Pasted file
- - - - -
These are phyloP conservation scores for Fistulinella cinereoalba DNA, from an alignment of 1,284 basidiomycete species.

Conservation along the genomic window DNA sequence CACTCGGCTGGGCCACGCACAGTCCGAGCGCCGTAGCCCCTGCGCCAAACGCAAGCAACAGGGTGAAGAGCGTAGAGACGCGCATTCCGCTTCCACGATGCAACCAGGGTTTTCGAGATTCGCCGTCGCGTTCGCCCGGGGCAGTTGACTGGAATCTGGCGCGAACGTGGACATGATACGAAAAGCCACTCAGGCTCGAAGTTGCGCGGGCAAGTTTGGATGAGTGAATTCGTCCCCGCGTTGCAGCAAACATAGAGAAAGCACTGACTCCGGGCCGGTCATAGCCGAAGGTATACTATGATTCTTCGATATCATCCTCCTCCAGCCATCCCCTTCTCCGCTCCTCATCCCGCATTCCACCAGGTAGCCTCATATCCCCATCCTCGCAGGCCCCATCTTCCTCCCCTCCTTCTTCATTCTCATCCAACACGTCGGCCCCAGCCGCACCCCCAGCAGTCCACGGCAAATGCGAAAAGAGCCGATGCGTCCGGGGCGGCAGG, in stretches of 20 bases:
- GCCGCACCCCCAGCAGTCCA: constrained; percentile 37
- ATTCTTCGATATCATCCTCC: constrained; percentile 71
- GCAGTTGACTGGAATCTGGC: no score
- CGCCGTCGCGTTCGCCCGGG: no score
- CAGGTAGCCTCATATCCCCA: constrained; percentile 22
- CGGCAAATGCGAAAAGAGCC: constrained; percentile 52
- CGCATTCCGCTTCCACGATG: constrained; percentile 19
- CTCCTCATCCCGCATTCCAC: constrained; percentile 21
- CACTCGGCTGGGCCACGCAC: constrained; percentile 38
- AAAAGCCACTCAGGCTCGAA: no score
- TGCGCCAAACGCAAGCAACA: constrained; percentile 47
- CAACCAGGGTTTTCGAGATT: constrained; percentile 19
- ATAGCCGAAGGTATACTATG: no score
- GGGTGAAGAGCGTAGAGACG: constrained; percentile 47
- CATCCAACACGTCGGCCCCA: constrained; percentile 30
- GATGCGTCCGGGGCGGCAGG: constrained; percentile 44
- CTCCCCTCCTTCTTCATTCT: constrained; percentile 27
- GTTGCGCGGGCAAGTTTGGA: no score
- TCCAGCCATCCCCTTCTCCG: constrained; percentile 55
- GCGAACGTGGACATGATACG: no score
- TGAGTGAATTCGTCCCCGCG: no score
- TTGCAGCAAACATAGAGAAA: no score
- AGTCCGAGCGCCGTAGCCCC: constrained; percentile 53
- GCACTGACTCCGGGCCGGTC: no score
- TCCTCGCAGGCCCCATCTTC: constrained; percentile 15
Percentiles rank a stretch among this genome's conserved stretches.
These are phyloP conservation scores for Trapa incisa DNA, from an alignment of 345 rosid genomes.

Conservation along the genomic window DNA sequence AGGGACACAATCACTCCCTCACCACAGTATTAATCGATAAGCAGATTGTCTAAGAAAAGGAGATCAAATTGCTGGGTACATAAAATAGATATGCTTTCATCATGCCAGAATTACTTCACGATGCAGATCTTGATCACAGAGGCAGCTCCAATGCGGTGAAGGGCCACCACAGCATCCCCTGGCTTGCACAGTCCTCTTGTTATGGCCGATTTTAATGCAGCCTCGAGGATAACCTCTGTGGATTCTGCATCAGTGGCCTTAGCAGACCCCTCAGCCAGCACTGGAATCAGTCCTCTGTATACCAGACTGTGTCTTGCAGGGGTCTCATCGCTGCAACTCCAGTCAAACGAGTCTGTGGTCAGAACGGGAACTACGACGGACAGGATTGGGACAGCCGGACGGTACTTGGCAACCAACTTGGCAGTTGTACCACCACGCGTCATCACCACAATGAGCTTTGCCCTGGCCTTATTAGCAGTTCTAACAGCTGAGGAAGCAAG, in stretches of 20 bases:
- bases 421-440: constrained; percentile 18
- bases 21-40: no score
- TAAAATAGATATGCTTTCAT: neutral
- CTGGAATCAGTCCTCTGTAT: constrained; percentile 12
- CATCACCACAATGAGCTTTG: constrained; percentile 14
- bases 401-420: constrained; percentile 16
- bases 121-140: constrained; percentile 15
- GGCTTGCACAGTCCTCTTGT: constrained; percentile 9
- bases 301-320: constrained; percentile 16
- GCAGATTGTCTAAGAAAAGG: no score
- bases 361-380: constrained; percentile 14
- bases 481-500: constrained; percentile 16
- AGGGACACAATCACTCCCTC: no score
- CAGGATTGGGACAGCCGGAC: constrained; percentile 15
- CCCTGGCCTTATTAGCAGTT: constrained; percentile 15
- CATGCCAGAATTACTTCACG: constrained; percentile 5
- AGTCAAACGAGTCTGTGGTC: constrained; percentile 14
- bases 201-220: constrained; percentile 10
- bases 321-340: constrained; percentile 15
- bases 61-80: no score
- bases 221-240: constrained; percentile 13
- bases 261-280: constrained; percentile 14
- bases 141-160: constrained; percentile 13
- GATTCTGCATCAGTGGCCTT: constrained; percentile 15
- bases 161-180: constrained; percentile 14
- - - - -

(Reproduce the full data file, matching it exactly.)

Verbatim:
These are phyloP conservation scores for Fistulinella cinereoalba DNA, from an alignment of 1,284 basidiomycete species.

Conservation along the genomic window DNA sequence CACTCGGCTGGGCCACGCACAGTCCGAGCGCCGTAGCCCCTGCGCCAAACGCAAGCAACAGGGTGAAGAGCGTAGAGACGCGCATTCCGCTTCCACGATGCAACCAGGGTTTTCGAGATTCGCCGTCGCGTTCGCCCGGGGCAGTTGACTGGAATCTGGCGCGAACGTGGACATGATACGAAAAGCCACTCAGGCTCGAAGTTGCGCGGGCAAGTTTGGATGAGTGAATTCGTCCCCGCGTTGCAGCAAACATAGAGAAAGCACTGACTCCGGGCCGGTCATAGCCGAAGGTATACTATGATTCTTCGATATCATCCTCCTCCAGCCATCCCCTTCTCCGCTCCTCATCCCGCATTCCACCAGGTAGCCTCATATCCCCATCCTCGCAGGCCCCATCTTCCTCCCCTCCTTCTTCATTCTCATCCAACACGTCGGCCCCAGCCGCACCCCCAGCAGTCCACGGCAAATGCGAAAAGAGCCGATGCGTCCGGGGCGGCAGG, in stretches of 20 bases:
- GCCGCACCCCCAGCAGTCCA: constrained; percentile 37
- ATTCTTCGATATCATCCTCC: constrained; percentile 71
- GCAGTTGACTGGAATCTGGC: no score
- CGCCGTCGCGTTCGCCCGGG: no score
- CAGGTAGCCTCATATCCCCA: constrained; percentile 22
- CGGCAAATGCGAAAAGAGCC: constrained; percentile 52
- CGCATTCCGCTTCCACGATG: constrained; percentile 19
- CTCCTCATCCCGCATTCCAC: constrained; percentile 21
- CACTCGGCTGGGCCACGCAC: constrained; percentile 38
- AAAAGCCACTCAGGCTCGAA: no score
- TGCGCCAAACGCAAGCAACA: constrained; percentile 47
- CAACCAGGGTTTTCGAGATT: constrained; percentile 19
- ATAGCCGAAGGTATACTATG: no score
- GGGTGAAGAGCGTAGAGACG: constrained; percentile 47
- CATCCAACACGTCGGCCCCA: constrained; percentile 30
- GATGCGTCCGGGGCGGCAGG: constrained; percentile 44
- CTCCCCTCCTTCTTCATTCT: constrained; percentile 27
- GTTGCGCGGGCAAGTTTGGA: no score
- TCCAGCCATCCCCTTCTCCG: constrained; percentile 55
- GCGAACGTGGACATGATACG: no score
- TGAGTGAATTCGTCCCCGCG: no score
- TTGCAGCAAACATAGAGAAA: no score
- AGTCCGAGCGCCGTAGCCCC: constrained; percentile 53
- GCACTGACTCCGGGCCGGTC: no score
- TCCTCGCAGGCCCCATCTTC: constrained; percentile 15
Percentiles rank a stretch among this genome's conserved stretches.
These are phyloP conservation scores for Trapa incisa DNA, from an alignment of 345 rosid genomes.

Conservation along the genomic window DNA sequence AGGGACACAATCACTCCCTCACCACAGTATTAATCGATAAGCAGATTGTCTAAGAAAAGGAGATCAAATTGCTGGGTACATAAAATAGATATGCTTTCATCATGCCAGAATTACTTCACGATGCAGATCTTGATCACAGAGGCAGCTCCAATGCGGTGAAGGGCCACCACAGCATCCCCTGGCTTGCACAGTCCTCTTGTTATGGCCGATTTTAATGCAGCCTCGAGGATAACCTCTGTGGATTCTGCATCAGTGGCCTTAGCAGACCCCTCAGCCAGCACTGGAATCAGTCCTCTGTATACCAGACTGTGTCTTGCAGGGGTCTCATCGCTGCAACTCCAGTCAAACGAGTCTGTGGTCAGAACGGGAACTACGACGGACAGGATTGGGACAGCCGGACGGTACTTGGCAACCAACTTGGCAGTTGTACCACCACGCGTCATCACCACAATGAGCTTTGCCCTGGCCTTATTAGCAGTTCTAACAGCTGAGGAAGCAAG, in stretches of 20 bases:
- bases 421-440: constrained; percentile 18
- bases 21-40: no score
- TAAAATAGATATGCTTTCAT: neutral
- CTGGAATCAGTCCTCTGTAT: constrained; percentile 12
- CATCACCACAATGAGCTTTG: constrained; percentile 14
- bases 401-420: constrained; percentile 16
- bases 121-140: constrained; percentile 15
- GGCTTGCACAGTCCTCTTGT: constrained; percentile 9
- bases 301-320: constrained; percentile 16
- GCAGATTGTCTAAGAAAAGG: no score
- bases 361-380: constrained; percentile 14
- bases 481-500: constrained; percentile 16
- AGGGACACAATCACTCCCTC: no score
- CAGGATTGGGACAGCCGGAC: constrained; percentile 15
- CCCTGGCCTTATTAGCAGTT: constrained; percentile 15
- CATGCCAGAATTACTTCACG: constrained; percentile 5
- AGTCAAACGAGTCTGTGGTC: constrained; percentile 14
- bases 201-220: constrained; percentile 10
- bases 321-340: constrained; percentile 15
- bases 61-80: no score
- bases 221-240: constrained; percentile 13
- bases 261-280: constrained; percentile 14
- bases 141-160: constrained; percentile 13
- GATTCTGCATCAGTGGCCTT: constrained; percentile 15
- bases 161-180: constrained; percentile 14